My God, why have you abandoned me….

In the dream I was driving a convertible down a winding mountain road. On my left, a gaping chasm cut between mountain peaks. As I rounded a curve, I lost control of the car and went through a barrier…over the cliff. In the car with me was my co-worker Elizabeth. I woke, knowing that two people died in that crash.

In January of 2014, shortly after that dream, Elizabeth was newly pregnant, and I had a case of shingles around my waist….I feared that my dream was a warning to her that her baby was at risk due to exposure from my illness, and I asked her to discuss it with her doctor.

A little more than one year later, (having delivered a healthy baby boy) Elizabeth died at age 37 of a massive cerebral hemorrhage.

About a year after her death, my son Steve was diagnosed with widely metastatic cancer-melanoma-in his brain, spine and lungs. He underwent a year-long cycle of surgery, radiation and immunotherapy, but in March of 2017, with radiation damage to his brain tissue, and having been put on a blood thinner for a newly found blood clot, he too suffered a massive cerebral hemorrhage and died a week later at age 39.

In the dream two of us died…..I can say that my son’s death was as wrenching as if it were my own. We talked or texted almost daily. He told me his wishes, his hopes. And though he ALWAYS projected a positive outlook “Of course I’m going to beat this thing…” he was able to talk to me and his father openly of his fears, and of his concern over the sadness that had overtaken his wife, Cassie. And not a day goes by that I don’t think of him without experiencing an ache too deep to massage….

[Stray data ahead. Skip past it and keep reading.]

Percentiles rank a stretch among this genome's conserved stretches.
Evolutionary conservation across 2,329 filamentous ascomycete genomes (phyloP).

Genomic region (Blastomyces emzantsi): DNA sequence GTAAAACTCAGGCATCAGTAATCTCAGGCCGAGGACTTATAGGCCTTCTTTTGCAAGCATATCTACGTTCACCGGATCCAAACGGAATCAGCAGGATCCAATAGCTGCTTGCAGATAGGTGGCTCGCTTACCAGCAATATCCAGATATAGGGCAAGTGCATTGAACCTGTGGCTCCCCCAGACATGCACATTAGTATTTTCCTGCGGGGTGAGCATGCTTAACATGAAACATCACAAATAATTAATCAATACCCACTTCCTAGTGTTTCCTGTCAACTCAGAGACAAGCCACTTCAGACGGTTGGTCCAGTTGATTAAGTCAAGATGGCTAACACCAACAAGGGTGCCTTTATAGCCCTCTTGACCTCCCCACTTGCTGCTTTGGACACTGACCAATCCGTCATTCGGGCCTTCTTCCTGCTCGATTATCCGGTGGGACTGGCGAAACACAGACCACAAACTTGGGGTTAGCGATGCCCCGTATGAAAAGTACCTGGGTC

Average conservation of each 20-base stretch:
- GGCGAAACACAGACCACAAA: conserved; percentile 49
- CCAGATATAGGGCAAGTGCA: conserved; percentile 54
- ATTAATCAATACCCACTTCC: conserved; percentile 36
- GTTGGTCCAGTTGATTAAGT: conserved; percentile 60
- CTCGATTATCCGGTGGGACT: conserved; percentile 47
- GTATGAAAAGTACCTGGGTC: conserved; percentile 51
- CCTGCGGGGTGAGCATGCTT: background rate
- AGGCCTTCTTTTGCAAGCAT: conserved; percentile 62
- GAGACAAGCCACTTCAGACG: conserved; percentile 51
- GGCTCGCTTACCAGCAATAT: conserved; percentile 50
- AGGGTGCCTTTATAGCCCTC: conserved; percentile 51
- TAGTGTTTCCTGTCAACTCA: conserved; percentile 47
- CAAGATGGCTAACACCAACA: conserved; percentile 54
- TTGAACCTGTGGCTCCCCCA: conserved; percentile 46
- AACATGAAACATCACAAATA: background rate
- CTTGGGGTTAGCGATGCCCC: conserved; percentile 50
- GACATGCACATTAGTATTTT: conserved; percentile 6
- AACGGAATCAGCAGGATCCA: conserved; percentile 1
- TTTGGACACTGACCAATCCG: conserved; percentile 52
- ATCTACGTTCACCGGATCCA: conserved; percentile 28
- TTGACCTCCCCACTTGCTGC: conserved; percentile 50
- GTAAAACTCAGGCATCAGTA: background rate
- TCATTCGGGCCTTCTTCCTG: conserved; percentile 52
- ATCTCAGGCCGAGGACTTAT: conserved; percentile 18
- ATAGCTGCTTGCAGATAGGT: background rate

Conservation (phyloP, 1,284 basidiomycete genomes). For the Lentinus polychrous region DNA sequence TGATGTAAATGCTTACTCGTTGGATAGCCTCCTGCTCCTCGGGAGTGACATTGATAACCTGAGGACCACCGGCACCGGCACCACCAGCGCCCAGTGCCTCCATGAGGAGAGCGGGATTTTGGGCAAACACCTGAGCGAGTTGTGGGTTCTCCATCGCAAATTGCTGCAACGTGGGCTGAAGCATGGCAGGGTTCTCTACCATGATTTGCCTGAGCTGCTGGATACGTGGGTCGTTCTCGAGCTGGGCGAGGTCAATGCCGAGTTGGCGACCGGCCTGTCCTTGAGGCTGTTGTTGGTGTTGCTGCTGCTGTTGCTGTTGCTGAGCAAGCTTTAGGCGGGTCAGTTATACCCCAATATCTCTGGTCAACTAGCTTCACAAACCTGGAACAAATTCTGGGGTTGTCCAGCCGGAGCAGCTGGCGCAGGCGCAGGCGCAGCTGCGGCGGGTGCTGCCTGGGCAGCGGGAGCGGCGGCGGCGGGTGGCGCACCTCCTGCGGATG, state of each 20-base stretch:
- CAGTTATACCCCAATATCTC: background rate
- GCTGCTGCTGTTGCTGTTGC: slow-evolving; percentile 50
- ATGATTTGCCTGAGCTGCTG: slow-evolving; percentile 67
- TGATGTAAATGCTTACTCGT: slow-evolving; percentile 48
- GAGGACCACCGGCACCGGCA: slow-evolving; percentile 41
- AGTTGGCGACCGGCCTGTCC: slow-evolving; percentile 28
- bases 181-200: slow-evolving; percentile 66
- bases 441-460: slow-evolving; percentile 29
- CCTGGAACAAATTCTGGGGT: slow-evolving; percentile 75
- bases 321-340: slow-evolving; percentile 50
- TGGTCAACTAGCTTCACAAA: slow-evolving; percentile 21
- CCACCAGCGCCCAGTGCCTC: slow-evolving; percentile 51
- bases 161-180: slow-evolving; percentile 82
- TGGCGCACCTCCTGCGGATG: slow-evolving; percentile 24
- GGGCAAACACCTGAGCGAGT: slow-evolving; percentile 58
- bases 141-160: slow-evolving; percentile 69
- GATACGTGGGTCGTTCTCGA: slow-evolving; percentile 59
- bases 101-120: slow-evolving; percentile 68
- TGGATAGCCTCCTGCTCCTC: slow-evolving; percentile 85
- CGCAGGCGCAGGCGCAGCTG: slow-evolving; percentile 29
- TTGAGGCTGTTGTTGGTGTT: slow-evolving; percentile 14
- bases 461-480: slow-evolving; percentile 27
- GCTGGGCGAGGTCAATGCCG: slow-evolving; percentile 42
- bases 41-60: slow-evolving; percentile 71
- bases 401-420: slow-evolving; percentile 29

On this recent Palm Sunday, the lectionary readings were hard. Psalm 22: “My God, why have you abandoned me?” and the Passion according to Mark. Verses 35 and 36 read “Going a little farther, he fell to the ground and prayed that if possible the hour might pass from him. “Abba, Father,” he said, “everything is possible for you. Take this cup from me. Yet not what I will, but what you will.”

I listened to those readings and felt the gall rising in my throat. “Everything is possible for you. Take this cup from me.” “My God, why have you abandoned me?” If everything is possible, and he could have taken this cup away, why did he abandon me/us?

Jesus suffered death…a horrible death, on the cross. He understood/stands my pain. He knows the muck through which I (and Cassie, and Elizabeth’s family….and every other grieving person) walk. And He didn’t come to deliver me/us FROM death, but rather THROUGH death….his own. The “cup” that he wished to have taken away was not his own death, but that he had to imbibe the whole of OUR sins-and experience the resulting dark chasm that clearly shows our separation from God.

“Yet not what I will, but what you will.” And he drank the cup….all the way to the dregs, and plunged over that cliff.

And because of that, Steve and Elizabeth….and I….did not go over that cliff and into that chasm on Friday without hope that we, too, would come out the other side, victorious on Sunday morning.